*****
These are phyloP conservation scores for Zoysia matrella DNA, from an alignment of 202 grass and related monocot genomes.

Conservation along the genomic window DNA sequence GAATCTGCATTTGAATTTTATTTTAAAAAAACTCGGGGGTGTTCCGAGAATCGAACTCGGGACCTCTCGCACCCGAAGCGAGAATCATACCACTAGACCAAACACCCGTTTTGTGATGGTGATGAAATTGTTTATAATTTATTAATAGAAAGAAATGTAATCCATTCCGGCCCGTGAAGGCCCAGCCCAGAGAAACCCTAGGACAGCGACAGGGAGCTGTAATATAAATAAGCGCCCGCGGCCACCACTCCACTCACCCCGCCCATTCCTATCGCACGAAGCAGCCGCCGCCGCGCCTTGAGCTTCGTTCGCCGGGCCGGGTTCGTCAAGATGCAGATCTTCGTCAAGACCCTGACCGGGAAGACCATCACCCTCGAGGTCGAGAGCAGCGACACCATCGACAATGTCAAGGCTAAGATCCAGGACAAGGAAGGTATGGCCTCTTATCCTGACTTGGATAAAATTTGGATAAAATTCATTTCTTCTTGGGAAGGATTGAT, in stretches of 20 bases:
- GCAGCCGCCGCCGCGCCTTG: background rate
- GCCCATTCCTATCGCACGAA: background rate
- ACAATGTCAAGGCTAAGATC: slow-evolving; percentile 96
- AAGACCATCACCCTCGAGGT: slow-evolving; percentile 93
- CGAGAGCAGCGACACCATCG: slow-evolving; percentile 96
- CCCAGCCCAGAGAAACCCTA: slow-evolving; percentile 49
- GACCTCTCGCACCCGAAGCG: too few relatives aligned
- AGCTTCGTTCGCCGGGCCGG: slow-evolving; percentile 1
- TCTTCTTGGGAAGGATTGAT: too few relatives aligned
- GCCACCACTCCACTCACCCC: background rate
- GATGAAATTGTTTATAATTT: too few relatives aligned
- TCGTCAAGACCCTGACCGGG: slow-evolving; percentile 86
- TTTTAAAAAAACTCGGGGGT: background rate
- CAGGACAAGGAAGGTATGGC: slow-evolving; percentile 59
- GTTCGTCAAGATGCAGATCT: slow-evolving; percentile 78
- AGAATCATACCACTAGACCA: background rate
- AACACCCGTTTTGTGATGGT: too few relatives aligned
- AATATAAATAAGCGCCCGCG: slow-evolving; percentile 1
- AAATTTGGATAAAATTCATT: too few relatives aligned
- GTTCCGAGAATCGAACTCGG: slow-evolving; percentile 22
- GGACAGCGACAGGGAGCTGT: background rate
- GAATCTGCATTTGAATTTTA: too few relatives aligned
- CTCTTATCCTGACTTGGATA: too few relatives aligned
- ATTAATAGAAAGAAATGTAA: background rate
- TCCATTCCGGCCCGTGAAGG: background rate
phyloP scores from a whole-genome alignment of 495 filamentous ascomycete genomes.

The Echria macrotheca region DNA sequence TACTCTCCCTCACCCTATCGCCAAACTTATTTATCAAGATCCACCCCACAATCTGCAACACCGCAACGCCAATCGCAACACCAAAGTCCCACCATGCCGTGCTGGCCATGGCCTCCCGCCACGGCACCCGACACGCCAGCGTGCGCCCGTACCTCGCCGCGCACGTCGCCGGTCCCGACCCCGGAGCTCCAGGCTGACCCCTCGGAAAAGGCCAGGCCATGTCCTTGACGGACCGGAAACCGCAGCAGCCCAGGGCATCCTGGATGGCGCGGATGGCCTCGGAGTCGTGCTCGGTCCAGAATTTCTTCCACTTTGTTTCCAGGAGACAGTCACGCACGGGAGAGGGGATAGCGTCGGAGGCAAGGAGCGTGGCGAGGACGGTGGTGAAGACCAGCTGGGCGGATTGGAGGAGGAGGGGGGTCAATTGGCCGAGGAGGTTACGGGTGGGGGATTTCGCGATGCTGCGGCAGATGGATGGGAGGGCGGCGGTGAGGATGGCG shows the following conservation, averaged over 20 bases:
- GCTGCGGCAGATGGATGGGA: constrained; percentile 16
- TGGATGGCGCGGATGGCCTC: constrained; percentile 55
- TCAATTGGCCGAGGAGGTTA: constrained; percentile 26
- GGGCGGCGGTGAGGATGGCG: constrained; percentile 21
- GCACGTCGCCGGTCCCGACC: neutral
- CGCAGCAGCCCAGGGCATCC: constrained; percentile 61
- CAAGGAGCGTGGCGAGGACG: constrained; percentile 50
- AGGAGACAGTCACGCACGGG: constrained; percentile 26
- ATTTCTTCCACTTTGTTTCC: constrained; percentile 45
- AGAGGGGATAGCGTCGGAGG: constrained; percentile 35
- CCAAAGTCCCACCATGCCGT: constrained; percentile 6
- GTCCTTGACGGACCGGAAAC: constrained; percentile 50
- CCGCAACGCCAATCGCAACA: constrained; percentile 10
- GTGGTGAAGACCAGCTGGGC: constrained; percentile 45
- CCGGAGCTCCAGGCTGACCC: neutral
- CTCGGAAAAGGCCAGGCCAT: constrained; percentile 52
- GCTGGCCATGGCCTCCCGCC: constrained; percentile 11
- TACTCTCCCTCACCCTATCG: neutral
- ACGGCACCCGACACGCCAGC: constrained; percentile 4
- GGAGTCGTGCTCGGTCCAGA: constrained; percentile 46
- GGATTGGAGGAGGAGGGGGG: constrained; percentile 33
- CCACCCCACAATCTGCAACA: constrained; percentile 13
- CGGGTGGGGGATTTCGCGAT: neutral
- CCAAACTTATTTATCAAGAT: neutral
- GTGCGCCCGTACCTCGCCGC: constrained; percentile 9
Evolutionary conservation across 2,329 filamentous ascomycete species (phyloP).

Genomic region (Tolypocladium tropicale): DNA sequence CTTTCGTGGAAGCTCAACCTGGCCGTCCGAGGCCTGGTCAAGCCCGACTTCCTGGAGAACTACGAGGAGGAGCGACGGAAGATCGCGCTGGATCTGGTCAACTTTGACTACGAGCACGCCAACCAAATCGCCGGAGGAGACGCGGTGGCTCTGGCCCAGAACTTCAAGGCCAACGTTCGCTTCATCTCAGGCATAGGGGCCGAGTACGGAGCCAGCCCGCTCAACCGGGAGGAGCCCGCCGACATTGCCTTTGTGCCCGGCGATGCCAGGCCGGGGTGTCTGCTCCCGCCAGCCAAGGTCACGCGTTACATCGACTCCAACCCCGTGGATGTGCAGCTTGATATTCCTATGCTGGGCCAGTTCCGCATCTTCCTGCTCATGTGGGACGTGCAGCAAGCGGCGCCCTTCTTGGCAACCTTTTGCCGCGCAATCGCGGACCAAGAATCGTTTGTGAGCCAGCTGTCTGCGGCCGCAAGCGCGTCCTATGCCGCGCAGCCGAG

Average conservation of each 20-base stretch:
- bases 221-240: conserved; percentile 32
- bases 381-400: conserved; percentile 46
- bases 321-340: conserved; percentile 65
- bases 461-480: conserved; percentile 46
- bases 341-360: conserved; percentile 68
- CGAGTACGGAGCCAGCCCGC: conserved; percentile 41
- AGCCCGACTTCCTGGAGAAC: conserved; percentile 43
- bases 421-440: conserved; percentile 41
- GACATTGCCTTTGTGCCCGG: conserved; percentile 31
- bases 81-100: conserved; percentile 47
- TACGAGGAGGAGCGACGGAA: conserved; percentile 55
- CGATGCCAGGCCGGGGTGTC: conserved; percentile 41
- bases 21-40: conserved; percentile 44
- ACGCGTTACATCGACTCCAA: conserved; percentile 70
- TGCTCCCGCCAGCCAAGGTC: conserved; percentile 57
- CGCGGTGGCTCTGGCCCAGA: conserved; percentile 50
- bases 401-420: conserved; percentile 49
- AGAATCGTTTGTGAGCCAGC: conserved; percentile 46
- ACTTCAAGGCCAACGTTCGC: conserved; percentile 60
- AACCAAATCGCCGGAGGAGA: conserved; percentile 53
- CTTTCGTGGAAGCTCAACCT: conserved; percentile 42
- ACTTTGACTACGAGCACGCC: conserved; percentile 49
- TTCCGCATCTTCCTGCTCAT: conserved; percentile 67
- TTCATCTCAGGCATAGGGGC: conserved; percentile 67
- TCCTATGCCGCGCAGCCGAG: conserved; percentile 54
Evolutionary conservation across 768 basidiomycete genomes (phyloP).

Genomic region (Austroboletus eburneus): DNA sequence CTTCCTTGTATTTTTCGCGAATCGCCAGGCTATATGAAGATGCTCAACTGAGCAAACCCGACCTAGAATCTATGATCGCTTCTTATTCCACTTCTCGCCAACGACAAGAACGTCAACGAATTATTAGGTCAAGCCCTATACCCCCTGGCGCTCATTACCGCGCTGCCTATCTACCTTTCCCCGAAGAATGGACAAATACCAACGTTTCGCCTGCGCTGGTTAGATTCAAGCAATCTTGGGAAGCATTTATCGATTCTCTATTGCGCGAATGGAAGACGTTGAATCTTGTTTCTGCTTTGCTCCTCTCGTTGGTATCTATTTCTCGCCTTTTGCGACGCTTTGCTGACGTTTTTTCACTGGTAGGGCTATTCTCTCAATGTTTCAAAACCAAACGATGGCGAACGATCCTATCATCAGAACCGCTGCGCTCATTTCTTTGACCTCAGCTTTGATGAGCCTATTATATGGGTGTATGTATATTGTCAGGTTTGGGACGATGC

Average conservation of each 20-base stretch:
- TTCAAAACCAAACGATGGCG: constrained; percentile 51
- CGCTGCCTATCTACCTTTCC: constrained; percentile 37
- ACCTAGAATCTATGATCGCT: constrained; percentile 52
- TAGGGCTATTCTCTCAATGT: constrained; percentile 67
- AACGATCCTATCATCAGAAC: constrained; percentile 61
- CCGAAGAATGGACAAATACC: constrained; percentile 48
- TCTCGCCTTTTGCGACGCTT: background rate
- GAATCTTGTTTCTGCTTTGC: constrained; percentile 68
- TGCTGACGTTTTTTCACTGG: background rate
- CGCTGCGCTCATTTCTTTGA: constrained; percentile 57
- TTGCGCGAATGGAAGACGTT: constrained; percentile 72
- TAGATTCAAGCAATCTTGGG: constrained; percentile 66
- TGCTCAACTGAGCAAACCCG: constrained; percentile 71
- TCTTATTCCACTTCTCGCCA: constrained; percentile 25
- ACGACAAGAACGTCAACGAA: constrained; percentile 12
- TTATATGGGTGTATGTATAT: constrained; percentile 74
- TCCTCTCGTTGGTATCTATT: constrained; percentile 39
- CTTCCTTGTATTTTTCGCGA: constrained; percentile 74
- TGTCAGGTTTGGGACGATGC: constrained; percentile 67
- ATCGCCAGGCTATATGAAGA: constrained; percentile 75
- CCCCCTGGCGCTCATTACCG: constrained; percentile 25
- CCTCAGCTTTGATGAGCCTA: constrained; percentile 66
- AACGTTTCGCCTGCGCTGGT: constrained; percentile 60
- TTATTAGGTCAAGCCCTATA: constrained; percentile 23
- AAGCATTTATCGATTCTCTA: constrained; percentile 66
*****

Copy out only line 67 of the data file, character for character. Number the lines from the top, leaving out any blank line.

- bases 81-100: conserved; percentile 47